|Assembly||Milwaukee, Wisconsin, USA|
|Engine||45 cu in (740 cc) SV flat-twin|
|Bore / stroke||3.063 × 3.063 in (77.80 × 77.80 mm)|
|Top speed||65 mph (105 km/h)|
|Power||23 hp (17 kW) @ 4,600 rpm|
|Ignition type||6 V battery and coil, no distributor|
|Transmission||4-speed foot shift|
|Frame type||tubular steel double cradle|
|Suspension||Front: leading link fork
|Brakes||Drums front and rear|
|Tires||4.00 x 18|
|Wheelbase||57.5 in (1,460 mm)|
|Fuel capacity||4.1 US gal (15.5 l; 3.4 imp gal)|
|Oil capacity||2 US qt (1.9 L)|
Development and production
During WWII, the U.S. Army asked Harley-Davidson to design a specification of a motorcycle much like the BMWs used by German forces, with shaft drive, a boxer engine, and several other features that made the BMWs exceptionally reliable and low-maintenance machines. Harley was already producing the WLA, based on its traditional 45-degree V-twin but the army specifically wanted the one feature that the WLA didn’t have: shaft drive. So the company produced the XA, whose engine and drivetrain were based on the flathead BMW R71 (1938-1941)  versus the overhead valve (OHV) BMW R75 (1941-1946). 1000 XAs were produced for evaluation. By the time production had begun, it was clear that the Jeep was the Army's general purpose vehicle of choice. The less advanced but cheaper WLA was considered sufficient for its limited roles.
Similar motorcycles in other countries
From 1942, the BMW R71 would serve as the basis for the IMZ-Ural M72 (U.S.S.R./Russia), and from 1956 the Chang Jiang CJ750 (China) which likewise pressed it into military service though parts should not be considered interchangeable across marques despite visual similarities.
According to the American Motorcyclist Association's Motorcycle Hall of Fame Museum, regarding the World-War-II-vintage Harley-Davidson XA, which has an opposed twin engine — "Mechanically, the large cooling fins stuck straight out in the breeze, reportedly keeping the XA’s oil temperature 100 °F (56 °C) cooler than a standard Harley 45." The latter was a transversely mounted V-twin, in which the air stream cannot reach the cylinders, especially the rear cylinder, as efficiently as on longitudinally mounted flat twin.
Though the XA motorcycle was "dead" as far as the military was concerned for full-blown production, both the side-valve and overhead-valve versions of the XA engine were explored according to Jerry Hatfield in his book "Inside Harley-Davidson" 1990 published by Motorbooks International. A 45 cu in (740 cc) overhead-valve version XA motor was sent to Detroit Wax Paper for testing as a generator set. OHV XA motors of 49 cu in (800 cc), with transmissions, were sent to Willys-Overland for testing as well as two blower-cooled XA motors for generators to be tested on tanks in 1943. There was even a Servi-Car prototype made called "The Model K" using the XA engine instead of the G motor planned for the 1946 model year.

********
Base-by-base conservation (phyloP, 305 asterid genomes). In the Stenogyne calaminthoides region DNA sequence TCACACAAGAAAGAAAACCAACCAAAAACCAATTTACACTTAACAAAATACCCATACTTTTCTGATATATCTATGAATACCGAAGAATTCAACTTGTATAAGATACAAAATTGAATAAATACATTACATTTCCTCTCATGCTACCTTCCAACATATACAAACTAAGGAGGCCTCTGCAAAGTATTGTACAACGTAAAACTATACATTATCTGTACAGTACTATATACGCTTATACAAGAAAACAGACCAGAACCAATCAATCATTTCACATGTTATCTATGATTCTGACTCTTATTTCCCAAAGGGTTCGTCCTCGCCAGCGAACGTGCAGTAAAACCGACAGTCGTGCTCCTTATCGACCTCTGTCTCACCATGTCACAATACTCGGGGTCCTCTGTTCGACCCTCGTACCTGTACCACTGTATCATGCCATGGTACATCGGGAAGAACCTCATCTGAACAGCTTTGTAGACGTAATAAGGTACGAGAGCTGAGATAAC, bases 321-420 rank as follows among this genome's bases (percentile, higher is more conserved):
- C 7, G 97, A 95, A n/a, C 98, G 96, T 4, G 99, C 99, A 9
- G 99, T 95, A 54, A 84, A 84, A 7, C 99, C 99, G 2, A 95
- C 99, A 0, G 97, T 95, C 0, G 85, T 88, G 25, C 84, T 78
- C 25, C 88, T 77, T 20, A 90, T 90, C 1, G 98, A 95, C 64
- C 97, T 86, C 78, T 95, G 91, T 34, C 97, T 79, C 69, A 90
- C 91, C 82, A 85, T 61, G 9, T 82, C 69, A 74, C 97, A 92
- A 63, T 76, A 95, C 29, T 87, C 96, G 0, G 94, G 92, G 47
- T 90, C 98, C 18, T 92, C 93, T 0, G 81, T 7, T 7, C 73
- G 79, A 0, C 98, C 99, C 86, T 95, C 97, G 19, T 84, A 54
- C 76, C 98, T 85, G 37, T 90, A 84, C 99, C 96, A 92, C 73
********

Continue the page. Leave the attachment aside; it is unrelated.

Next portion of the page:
- SNL G585
- Rafferty, Tod (1997-03-23). "Two: The Middle Kingdom". Complete Harley Davidson: A Model-by-Model History of the American Motorcycle. Crestline Imprints. pp. 56–57. ISBN 0-7603-0326-6. Retrieved 2012-08-05.
- Hatfield, Jerry (2006-02-08). "H". Standard Catalog of American Motorcycles 1898-1981. Krause Publications. pp. 182–185. ISBN 0-8734-9949-2. Retrieved 2012-08-05. "The XA was a BMW clone machined to American dimensions and fitted with H-D tanks and fork."
- Leffingwell, Randy (2003-12-01). "Chapter 7: The First Knuckleheads". Harley-Davidson History & Mystique (revised ed.). Crestline Imprints. pp. 64–67. ISBN 0-7603-1541-8. "In addition, the XA was the first production Harley to feature front and rear suspension."
- "Motorcycle Hall of Fame Museum: 1942 Harley-Davidson XA". Motorcyclemuseum.org. Archived from the original on 2012-11-14. Retrieved 2011-02-25.
Wood, Bill, ed. (March 1999). "Classics: 1942 Harley-Davidson XA". American Motorcyclist (Pickerington, OH US: American Motorcyclist Association) 53 (3): 127. ISSN 0277-9358. Retrieved 2012-08-06. "Mechanically, the large cooling fins stuck straight out in the breeze, reportedly keeping the XA’s oil temperature 100 degrees cooler than a standard Harley 45."
- Army Tests Experimental Shaft Driven Motorcycles September 1942, Popular Science